AN injured swan is battling for life after swallowing lead weights.

A moorhen also suffered pain and suffering from a fishing line wrapped tightly around a leg.

Such incidents of negligent cruelty have led an animal welfare charity to warn fishermen and women to take better care of their equipment.

The warning follows a diesel spill into the River Colne. Oil-covered swans were seen in the Colne at Riverside, East Hill and the Hythe in Colchester.

Last Friday, three swans were rescued and found to be caked in diesel.

After receiving tender-loving care, including a good wash, from the Wildlives rescue centre in Thorrington, two of the swans were released yesterday (wed) at Abberton Reservoir, just to the south of Colchester.

Centre boss Rosie Catford said: “The birds flew off strongly together and we believe they are a couple. They have been ringed by the British Ornithology Trust, so we will know it is them should they ever be found somewhere. They have been told not to go back to the Colne.”

“The other swan is still with us. It is poorly and cannot stand up.”

Rosie said of the swan: “He had a dislocated pelvis, which was put back. But during x-rays, the vet discovered he had lead fishing weights in his gizzard.”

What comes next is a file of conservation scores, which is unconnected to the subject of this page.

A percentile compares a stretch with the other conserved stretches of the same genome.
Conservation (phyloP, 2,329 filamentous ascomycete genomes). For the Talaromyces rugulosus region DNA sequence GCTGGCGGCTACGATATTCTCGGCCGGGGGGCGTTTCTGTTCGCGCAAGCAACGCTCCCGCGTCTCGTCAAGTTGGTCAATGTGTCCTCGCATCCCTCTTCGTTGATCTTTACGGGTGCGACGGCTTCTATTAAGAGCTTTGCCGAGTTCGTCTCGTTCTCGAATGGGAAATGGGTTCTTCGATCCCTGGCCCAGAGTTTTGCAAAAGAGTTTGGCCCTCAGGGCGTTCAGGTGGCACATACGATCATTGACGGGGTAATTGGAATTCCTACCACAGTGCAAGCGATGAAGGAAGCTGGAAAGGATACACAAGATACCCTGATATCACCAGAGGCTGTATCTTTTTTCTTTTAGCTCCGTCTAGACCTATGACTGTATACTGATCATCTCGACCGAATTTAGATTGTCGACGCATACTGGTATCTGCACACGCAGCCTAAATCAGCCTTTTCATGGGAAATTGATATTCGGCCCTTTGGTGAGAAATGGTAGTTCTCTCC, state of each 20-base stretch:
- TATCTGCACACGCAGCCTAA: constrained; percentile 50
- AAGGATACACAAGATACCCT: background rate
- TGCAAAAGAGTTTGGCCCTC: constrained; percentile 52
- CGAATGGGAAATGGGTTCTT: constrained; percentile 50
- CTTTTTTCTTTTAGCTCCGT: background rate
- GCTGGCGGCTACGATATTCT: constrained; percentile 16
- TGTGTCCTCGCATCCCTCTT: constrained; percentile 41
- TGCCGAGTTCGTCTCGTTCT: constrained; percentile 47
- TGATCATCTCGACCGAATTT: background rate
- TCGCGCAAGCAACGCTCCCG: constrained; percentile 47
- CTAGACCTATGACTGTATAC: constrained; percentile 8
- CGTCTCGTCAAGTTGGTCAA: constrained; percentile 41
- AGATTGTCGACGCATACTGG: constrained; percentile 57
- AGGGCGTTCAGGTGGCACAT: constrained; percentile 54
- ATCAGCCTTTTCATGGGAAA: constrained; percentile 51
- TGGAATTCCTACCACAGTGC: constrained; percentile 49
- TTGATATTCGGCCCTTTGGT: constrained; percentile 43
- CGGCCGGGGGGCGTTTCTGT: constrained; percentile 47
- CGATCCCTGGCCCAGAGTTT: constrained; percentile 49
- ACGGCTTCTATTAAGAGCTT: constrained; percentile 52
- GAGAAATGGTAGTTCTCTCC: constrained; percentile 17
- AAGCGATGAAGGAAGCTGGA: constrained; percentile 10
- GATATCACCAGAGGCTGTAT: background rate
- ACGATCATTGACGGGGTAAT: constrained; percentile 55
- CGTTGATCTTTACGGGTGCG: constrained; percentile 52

“Lead fishing weights are illegal and certainly caused a lot of un-necessary suffering. The swan was in intensive care. Lead causes a slow, lingering and painful death.”

“If he had not been found, he would have died a slow, lingering death because somebody couldn’t be bothered to take their fishing tackle home.”

Rosie said a few weeks ago a moorhen was found with fishing line wrapped tightly around a leg.

“The leg was just hanging on. It had suffered pain and suffering because somebody discarded their fishing line.”

The Environment Agency was on standby at the weekend, in case of further diesel spillages at the Colne. They were unable to locate the source of the spillage and none have been reported since.

The RSCA and other wildlife groups who were also called in to help, feared other animals may also suffer, but fortunately it appears the worst is now over.

An Environment Agency spokesperson said the small amount of oil spilled and how it had been dispersed meant the agency was unable to undertake a clean-up operation and it should disperse and degrade naturally.

The agency added a build-up of pollutants in the surface water drainage system could have been flushed out by rain on New Year’s Day from the drains into the river.